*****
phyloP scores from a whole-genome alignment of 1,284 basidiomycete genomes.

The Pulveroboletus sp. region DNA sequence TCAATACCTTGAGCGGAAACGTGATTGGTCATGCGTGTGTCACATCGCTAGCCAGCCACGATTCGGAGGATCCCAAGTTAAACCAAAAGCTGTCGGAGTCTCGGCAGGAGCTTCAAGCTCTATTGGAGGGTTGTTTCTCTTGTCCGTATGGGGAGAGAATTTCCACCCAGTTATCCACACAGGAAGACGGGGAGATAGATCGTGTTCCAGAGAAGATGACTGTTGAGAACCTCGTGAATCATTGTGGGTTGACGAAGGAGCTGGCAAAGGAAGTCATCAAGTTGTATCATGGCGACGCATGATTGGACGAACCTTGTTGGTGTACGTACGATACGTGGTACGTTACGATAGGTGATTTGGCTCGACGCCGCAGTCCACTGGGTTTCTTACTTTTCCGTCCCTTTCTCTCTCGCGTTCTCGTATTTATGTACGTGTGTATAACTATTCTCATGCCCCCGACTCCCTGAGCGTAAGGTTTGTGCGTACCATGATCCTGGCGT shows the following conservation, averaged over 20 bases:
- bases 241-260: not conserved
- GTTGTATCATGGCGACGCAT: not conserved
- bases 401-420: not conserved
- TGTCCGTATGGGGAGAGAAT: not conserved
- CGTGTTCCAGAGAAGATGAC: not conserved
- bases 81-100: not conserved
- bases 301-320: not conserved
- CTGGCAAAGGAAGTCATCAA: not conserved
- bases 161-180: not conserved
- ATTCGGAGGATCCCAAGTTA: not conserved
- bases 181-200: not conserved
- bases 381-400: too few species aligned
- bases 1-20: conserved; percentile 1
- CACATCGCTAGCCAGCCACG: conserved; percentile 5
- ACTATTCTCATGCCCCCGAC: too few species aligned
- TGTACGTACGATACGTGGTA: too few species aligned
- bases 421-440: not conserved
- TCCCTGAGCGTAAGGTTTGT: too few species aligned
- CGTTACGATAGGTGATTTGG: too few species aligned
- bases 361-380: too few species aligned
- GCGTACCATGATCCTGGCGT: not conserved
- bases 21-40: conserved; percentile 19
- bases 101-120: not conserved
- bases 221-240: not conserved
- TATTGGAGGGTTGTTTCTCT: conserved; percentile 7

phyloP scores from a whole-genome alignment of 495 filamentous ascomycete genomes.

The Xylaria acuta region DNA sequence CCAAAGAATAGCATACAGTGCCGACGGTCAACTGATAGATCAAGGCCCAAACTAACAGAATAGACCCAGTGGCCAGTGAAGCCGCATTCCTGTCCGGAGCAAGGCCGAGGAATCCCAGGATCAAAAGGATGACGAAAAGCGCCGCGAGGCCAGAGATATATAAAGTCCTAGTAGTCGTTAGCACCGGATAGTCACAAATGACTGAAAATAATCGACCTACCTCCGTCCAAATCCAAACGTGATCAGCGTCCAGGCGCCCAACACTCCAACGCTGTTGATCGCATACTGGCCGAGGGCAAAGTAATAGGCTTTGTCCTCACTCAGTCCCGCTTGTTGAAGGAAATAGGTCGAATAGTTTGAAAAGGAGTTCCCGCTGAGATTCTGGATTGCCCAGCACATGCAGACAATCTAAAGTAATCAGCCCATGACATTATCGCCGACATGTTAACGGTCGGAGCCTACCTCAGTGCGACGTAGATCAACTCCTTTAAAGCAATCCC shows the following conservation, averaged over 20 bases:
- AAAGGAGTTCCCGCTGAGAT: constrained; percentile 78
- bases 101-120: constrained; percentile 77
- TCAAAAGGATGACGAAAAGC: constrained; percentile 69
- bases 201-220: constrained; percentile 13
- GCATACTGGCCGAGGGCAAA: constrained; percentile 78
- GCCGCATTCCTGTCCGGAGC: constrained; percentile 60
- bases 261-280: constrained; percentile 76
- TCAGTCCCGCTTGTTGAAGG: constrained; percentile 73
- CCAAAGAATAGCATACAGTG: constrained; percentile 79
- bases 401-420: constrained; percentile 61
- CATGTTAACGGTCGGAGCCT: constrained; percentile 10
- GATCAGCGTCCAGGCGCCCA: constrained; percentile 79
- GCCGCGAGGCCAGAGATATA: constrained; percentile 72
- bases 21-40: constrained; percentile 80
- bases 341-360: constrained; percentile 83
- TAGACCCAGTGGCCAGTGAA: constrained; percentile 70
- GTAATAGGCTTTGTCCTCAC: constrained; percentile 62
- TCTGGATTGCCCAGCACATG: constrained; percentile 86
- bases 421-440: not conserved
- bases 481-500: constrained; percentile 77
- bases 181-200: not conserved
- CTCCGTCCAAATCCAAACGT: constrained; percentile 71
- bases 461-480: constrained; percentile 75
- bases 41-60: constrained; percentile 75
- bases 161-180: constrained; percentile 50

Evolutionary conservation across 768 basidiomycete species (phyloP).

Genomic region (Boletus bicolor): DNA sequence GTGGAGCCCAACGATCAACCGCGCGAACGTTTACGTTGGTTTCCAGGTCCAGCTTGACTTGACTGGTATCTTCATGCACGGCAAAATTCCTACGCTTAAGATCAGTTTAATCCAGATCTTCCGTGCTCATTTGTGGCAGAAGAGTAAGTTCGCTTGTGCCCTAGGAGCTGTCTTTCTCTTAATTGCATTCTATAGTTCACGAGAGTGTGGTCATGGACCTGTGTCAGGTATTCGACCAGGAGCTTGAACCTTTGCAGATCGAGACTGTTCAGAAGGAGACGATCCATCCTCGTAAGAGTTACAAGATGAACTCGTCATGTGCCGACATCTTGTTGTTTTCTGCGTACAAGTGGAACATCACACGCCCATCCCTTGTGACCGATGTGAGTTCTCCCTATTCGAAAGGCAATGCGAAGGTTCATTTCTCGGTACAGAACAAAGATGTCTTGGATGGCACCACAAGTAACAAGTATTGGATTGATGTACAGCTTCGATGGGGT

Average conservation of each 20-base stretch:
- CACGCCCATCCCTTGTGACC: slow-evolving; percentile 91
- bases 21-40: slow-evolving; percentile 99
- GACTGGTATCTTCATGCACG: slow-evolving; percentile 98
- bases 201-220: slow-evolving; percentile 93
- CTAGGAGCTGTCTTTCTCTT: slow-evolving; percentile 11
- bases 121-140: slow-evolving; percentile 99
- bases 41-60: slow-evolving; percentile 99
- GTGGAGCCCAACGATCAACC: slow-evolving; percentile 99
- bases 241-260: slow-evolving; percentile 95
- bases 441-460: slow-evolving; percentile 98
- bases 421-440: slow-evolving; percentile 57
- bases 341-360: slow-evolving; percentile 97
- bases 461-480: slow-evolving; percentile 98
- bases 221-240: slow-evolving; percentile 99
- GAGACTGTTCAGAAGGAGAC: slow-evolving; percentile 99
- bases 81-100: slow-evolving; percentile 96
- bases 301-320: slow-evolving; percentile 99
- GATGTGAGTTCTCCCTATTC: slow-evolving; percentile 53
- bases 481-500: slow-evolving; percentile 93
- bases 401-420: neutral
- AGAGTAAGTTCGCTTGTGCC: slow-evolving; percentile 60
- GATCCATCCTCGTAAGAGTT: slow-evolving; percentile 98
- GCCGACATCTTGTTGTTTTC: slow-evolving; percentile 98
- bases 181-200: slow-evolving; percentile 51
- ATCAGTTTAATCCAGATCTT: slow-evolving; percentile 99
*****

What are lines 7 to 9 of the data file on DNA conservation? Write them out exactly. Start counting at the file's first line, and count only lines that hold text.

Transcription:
- CGTGTTCCAGAGAAGATGAC: not conserved
- bases 81-100: not conserved
- bases 301-320: not conserved